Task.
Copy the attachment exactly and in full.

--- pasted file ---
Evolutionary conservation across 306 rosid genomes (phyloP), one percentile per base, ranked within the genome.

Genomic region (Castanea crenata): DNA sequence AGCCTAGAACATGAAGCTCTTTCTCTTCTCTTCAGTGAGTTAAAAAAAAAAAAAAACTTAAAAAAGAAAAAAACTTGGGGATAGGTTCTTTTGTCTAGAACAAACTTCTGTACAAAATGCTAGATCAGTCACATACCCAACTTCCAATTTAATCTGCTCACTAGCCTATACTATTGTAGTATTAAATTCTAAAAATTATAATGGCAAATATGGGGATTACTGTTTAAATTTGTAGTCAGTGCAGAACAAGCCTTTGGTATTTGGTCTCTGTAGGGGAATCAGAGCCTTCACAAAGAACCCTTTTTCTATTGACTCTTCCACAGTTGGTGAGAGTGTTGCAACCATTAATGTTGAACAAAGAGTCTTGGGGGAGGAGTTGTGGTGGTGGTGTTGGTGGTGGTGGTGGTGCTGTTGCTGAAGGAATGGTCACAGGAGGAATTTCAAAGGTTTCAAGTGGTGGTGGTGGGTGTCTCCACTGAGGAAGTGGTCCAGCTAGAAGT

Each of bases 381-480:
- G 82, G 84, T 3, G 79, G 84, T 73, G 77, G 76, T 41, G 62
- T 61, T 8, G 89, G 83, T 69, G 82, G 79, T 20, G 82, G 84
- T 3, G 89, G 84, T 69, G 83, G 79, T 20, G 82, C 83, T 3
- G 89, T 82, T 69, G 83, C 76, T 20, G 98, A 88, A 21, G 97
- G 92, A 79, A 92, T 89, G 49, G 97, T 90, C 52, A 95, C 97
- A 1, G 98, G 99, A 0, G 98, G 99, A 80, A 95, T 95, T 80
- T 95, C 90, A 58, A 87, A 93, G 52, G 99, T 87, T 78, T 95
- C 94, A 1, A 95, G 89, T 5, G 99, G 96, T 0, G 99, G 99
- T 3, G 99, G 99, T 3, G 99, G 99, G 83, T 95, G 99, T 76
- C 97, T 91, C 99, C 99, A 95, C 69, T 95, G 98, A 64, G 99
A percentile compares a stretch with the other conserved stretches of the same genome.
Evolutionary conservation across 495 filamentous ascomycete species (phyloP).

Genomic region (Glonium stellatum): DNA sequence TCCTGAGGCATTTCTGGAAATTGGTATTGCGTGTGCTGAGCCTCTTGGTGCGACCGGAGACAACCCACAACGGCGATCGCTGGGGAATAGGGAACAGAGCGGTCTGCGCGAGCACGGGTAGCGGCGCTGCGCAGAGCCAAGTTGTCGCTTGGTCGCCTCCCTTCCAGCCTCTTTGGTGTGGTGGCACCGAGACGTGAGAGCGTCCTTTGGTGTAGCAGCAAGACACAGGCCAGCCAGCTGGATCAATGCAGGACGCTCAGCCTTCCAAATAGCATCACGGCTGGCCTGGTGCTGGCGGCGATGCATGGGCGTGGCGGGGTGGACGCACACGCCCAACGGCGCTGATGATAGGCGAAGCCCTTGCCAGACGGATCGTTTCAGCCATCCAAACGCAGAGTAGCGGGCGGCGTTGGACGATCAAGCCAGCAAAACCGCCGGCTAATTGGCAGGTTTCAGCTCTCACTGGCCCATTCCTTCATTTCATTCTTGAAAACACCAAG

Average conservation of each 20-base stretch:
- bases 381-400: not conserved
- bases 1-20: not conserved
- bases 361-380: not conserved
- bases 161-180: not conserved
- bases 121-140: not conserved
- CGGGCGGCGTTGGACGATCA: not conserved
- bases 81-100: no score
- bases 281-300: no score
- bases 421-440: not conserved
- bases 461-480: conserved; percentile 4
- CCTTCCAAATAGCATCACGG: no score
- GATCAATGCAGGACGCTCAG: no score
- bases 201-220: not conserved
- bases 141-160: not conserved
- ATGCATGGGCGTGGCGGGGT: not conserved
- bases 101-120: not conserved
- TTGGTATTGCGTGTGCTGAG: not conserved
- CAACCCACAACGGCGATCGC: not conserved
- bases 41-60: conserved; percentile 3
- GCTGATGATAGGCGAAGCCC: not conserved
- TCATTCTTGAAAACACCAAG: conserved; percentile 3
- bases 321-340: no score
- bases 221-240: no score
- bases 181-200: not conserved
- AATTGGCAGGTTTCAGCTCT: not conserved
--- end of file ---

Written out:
Evolutionary conservation across 306 rosid genomes (phyloP), one percentile per base, ranked within the genome.

Genomic region (Castanea crenata): DNA sequence AGCCTAGAACATGAAGCTCTTTCTCTTCTCTTCAGTGAGTTAAAAAAAAAAAAAAACTTAAAAAAGAAAAAAACTTGGGGATAGGTTCTTTTGTCTAGAACAAACTTCTGTACAAAATGCTAGATCAGTCACATACCCAACTTCCAATTTAATCTGCTCACTAGCCTATACTATTGTAGTATTAAATTCTAAAAATTATAATGGCAAATATGGGGATTACTGTTTAAATTTGTAGTCAGTGCAGAACAAGCCTTTGGTATTTGGTCTCTGTAGGGGAATCAGAGCCTTCACAAAGAACCCTTTTTCTATTGACTCTTCCACAGTTGGTGAGAGTGTTGCAACCATTAATGTTGAACAAAGAGTCTTGGGGGAGGAGTTGTGGTGGTGGTGTTGGTGGTGGTGGTGGTGCTGTTGCTGAAGGAATGGTCACAGGAGGAATTTCAAAGGTTTCAAGTGGTGGTGGTGGGTGTCTCCACTGAGGAAGTGGTCCAGCTAGAAGT

Each of bases 381-480:
- G 82, G 84, T 3, G 79, G 84, T 73, G 77, G 76, T 41, G 62
- T 61, T 8, G 89, G 83, T 69, G 82, G 79, T 20, G 82, G 84
- T 3, G 89, G 84, T 69, G 83, G 79, T 20, G 82, C 83, T 3
- G 89, T 82, T 69, G 83, C 76, T 20, G 98, A 88, A 21, G 97
- G 92, A 79, A 92, T 89, G 49, G 97, T 90, C 52, A 95, C 97
- A 1, G 98, G 99, A 0, G 98, G 99, A 80, A 95, T 95, T 80
- T 95, C 90, A 58, A 87, A 93, G 52, G 99, T 87, T 78, T 95
- C 94, A 1, A 95, G 89, T 5, G 99, G 96, T 0, G 99, G 99
- T 3, G 99, G 99, T 3, G 99, G 99, G 83, T 95, G 99, T 76
- C 97, T 91, C 99, C 99, A 95, C 69, T 95, G 98, A 64, G 99
A percentile compares a stretch with the other conserved stretches of the same genome.
Evolutionary conservation across 495 filamentous ascomycete species (phyloP).

Genomic region (Glonium stellatum): DNA sequence TCCTGAGGCATTTCTGGAAATTGGTATTGCGTGTGCTGAGCCTCTTGGTGCGACCGGAGACAACCCACAACGGCGATCGCTGGGGAATAGGGAACAGAGCGGTCTGCGCGAGCACGGGTAGCGGCGCTGCGCAGAGCCAAGTTGTCGCTTGGTCGCCTCCCTTCCAGCCTCTTTGGTGTGGTGGCACCGAGACGTGAGAGCGTCCTTTGGTGTAGCAGCAAGACACAGGCCAGCCAGCTGGATCAATGCAGGACGCTCAGCCTTCCAAATAGCATCACGGCTGGCCTGGTGCTGGCGGCGATGCATGGGCGTGGCGGGGTGGACGCACACGCCCAACGGCGCTGATGATAGGCGAAGCCCTTGCCAGACGGATCGTTTCAGCCATCCAAACGCAGAGTAGCGGGCGGCGTTGGACGATCAAGCCAGCAAAACCGCCGGCTAATTGGCAGGTTTCAGCTCTCACTGGCCCATTCCTTCATTTCATTCTTGAAAACACCAAG

Average conservation of each 20-base stretch:
- bases 381-400: not conserved
- bases 1-20: not conserved
- bases 361-380: not conserved
- bases 161-180: not conserved
- bases 121-140: not conserved
- CGGGCGGCGTTGGACGATCA: not conserved
- bases 81-100: no score
- bases 281-300: no score
- bases 421-440: not conserved
- bases 461-480: conserved; percentile 4
- CCTTCCAAATAGCATCACGG: no score
- GATCAATGCAGGACGCTCAG: no score
- bases 201-220: not conserved
- bases 141-160: not conserved
- ATGCATGGGCGTGGCGGGGT: not conserved
- bases 101-120: not conserved
- TTGGTATTGCGTGTGCTGAG: not conserved
- CAACCCACAACGGCGATCGC: not conserved
- bases 41-60: conserved; percentile 3
- GCTGATGATAGGCGAAGCCC: not conserved
- TCATTCTTGAAAACACCAAG: conserved; percentile 3
- bases 321-340: no score
- bases 221-240: no score
- bases 181-200: not conserved
- AATTGGCAGGTTTCAGCTCT: not conserved